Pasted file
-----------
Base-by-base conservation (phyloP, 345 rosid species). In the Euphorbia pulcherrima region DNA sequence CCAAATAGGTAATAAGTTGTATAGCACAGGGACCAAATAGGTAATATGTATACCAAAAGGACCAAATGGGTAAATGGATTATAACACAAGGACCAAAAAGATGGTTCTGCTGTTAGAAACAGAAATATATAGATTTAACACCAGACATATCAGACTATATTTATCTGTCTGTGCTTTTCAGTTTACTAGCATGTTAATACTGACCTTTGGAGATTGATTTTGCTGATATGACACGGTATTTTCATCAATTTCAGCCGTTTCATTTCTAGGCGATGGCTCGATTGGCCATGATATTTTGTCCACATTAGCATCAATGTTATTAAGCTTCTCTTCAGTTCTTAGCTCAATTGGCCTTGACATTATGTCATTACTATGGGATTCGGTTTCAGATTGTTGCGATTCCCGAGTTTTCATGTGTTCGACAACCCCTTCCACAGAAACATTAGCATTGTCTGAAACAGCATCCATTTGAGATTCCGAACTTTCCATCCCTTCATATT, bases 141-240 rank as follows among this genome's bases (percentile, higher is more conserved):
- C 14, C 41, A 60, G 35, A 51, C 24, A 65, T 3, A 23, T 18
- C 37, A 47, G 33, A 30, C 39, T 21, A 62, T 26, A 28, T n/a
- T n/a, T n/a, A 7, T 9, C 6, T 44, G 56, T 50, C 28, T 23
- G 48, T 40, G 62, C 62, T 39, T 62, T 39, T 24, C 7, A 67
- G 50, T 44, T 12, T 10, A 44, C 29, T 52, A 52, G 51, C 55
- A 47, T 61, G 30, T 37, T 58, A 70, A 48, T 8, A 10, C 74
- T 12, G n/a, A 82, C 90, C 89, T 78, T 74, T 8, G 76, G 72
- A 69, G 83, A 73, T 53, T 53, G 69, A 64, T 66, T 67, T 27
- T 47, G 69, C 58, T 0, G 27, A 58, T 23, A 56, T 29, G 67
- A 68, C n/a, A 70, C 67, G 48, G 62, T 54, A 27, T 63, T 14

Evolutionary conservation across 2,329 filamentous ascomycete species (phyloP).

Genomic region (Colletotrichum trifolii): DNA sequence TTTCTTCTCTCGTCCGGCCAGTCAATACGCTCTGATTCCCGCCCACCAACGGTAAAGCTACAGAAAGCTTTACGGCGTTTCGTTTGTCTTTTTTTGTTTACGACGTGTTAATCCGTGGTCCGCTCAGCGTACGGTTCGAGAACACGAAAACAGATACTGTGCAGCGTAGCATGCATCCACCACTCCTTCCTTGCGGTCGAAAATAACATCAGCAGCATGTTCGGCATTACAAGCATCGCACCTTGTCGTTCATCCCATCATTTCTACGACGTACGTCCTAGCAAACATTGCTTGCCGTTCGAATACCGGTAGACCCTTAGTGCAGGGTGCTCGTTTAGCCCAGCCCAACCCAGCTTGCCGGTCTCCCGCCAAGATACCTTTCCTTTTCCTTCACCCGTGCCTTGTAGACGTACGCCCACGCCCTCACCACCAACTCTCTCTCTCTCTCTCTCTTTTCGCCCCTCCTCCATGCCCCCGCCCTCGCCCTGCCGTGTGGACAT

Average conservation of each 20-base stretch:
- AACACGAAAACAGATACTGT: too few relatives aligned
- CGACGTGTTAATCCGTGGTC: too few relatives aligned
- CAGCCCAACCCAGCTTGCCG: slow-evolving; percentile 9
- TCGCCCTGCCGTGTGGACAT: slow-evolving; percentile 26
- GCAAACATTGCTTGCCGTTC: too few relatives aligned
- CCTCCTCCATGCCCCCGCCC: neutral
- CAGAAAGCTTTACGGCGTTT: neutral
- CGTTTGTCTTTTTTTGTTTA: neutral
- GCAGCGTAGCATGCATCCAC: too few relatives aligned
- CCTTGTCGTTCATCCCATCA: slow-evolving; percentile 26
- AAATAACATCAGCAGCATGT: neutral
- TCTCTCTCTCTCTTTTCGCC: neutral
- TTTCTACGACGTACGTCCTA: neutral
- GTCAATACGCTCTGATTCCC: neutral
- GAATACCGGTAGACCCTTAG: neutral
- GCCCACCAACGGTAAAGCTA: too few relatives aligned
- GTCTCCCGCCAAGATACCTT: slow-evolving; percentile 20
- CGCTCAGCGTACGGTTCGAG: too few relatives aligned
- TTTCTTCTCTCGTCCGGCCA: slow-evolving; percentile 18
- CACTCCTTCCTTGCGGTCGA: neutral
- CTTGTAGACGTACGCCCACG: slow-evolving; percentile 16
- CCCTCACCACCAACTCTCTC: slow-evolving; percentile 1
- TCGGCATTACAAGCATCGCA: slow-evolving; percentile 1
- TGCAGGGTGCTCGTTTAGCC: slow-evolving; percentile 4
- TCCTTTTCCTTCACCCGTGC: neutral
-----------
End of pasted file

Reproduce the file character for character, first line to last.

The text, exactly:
Base-by-base conservation (phyloP, 345 rosid species). In the Euphorbia pulcherrima region DNA sequence CCAAATAGGTAATAAGTTGTATAGCACAGGGACCAAATAGGTAATATGTATACCAAAAGGACCAAATGGGTAAATGGATTATAACACAAGGACCAAAAAGATGGTTCTGCTGTTAGAAACAGAAATATATAGATTTAACACCAGACATATCAGACTATATTTATCTGTCTGTGCTTTTCAGTTTACTAGCATGTTAATACTGACCTTTGGAGATTGATTTTGCTGATATGACACGGTATTTTCATCAATTTCAGCCGTTTCATTTCTAGGCGATGGCTCGATTGGCCATGATATTTTGTCCACATTAGCATCAATGTTATTAAGCTTCTCTTCAGTTCTTAGCTCAATTGGCCTTGACATTATGTCATTACTATGGGATTCGGTTTCAGATTGTTGCGATTCCCGAGTTTTCATGTGTTCGACAACCCCTTCCACAGAAACATTAGCATTGTCTGAAACAGCATCCATTTGAGATTCCGAACTTTCCATCCCTTCATATT, bases 141-240 rank as follows among this genome's bases (percentile, higher is more conserved):
- C 14, C 41, A 60, G 35, A 51, C 24, A 65, T 3, A 23, T 18
- C 37, A 47, G 33, A 30, C 39, T 21, A 62, T 26, A 28, T n/a
- T n/a, T n/a, A 7, T 9, C 6, T 44, G 56, T 50, C 28, T 23
- G 48, T 40, G 62, C 62, T 39, T 62, T 39, T 24, C 7, A 67
- G 50, T 44, T 12, T 10, A 44, C 29, T 52, A 52, G 51, C 55
- A 47, T 61, G 30, T 37, T 58, A 70, A 48, T 8, A 10, C 74
- T 12, G n/a, A 82, C 90, C 89, T 78, T 74, T 8, G 76, G 72
- A 69, G 83, A 73, T 53, T 53, G 69, A 64, T 66, T 67, T 27
- T 47, G 69, C 58, T 0, G 27, A 58, T 23, A 56, T 29, G 67
- A 68, C n/a, A 70, C 67, G 48, G 62, T 54, A 27, T 63, T 14

Evolutionary conservation across 2,329 filamentous ascomycete species (phyloP).

Genomic region (Colletotrichum trifolii): DNA sequence TTTCTTCTCTCGTCCGGCCAGTCAATACGCTCTGATTCCCGCCCACCAACGGTAAAGCTACAGAAAGCTTTACGGCGTTTCGTTTGTCTTTTTTTGTTTACGACGTGTTAATCCGTGGTCCGCTCAGCGTACGGTTCGAGAACACGAAAACAGATACTGTGCAGCGTAGCATGCATCCACCACTCCTTCCTTGCGGTCGAAAATAACATCAGCAGCATGTTCGGCATTACAAGCATCGCACCTTGTCGTTCATCCCATCATTTCTACGACGTACGTCCTAGCAAACATTGCTTGCCGTTCGAATACCGGTAGACCCTTAGTGCAGGGTGCTCGTTTAGCCCAGCCCAACCCAGCTTGCCGGTCTCCCGCCAAGATACCTTTCCTTTTCCTTCACCCGTGCCTTGTAGACGTACGCCCACGCCCTCACCACCAACTCTCTCTCTCTCTCTCTCTTTTCGCCCCTCCTCCATGCCCCCGCCCTCGCCCTGCCGTGTGGACAT

Average conservation of each 20-base stretch:
- AACACGAAAACAGATACTGT: too few relatives aligned
- CGACGTGTTAATCCGTGGTC: too few relatives aligned
- CAGCCCAACCCAGCTTGCCG: slow-evolving; percentile 9
- TCGCCCTGCCGTGTGGACAT: slow-evolving; percentile 26
- GCAAACATTGCTTGCCGTTC: too few relatives aligned
- CCTCCTCCATGCCCCCGCCC: neutral
- CAGAAAGCTTTACGGCGTTT: neutral
- CGTTTGTCTTTTTTTGTTTA: neutral
- GCAGCGTAGCATGCATCCAC: too few relatives aligned
- CCTTGTCGTTCATCCCATCA: slow-evolving; percentile 26
- AAATAACATCAGCAGCATGT: neutral
- TCTCTCTCTCTCTTTTCGCC: neutral
- TTTCTACGACGTACGTCCTA: neutral
- GTCAATACGCTCTGATTCCC: neutral
- GAATACCGGTAGACCCTTAG: neutral
- GCCCACCAACGGTAAAGCTA: too few relatives aligned
- GTCTCCCGCCAAGATACCTT: slow-evolving; percentile 20
- CGCTCAGCGTACGGTTCGAG: too few relatives aligned
- TTTCTTCTCTCGTCCGGCCA: slow-evolving; percentile 18
- CACTCCTTCCTTGCGGTCGA: neutral
- CTTGTAGACGTACGCCCACG: slow-evolving; percentile 16
- CCCTCACCACCAACTCTCTC: slow-evolving; percentile 1
- TCGGCATTACAAGCATCGCA: slow-evolving; percentile 1
- TGCAGGGTGCTCGTTTAGCC: slow-evolving; percentile 4
- TCCTTTTCCTTCACCCGTGC: neutral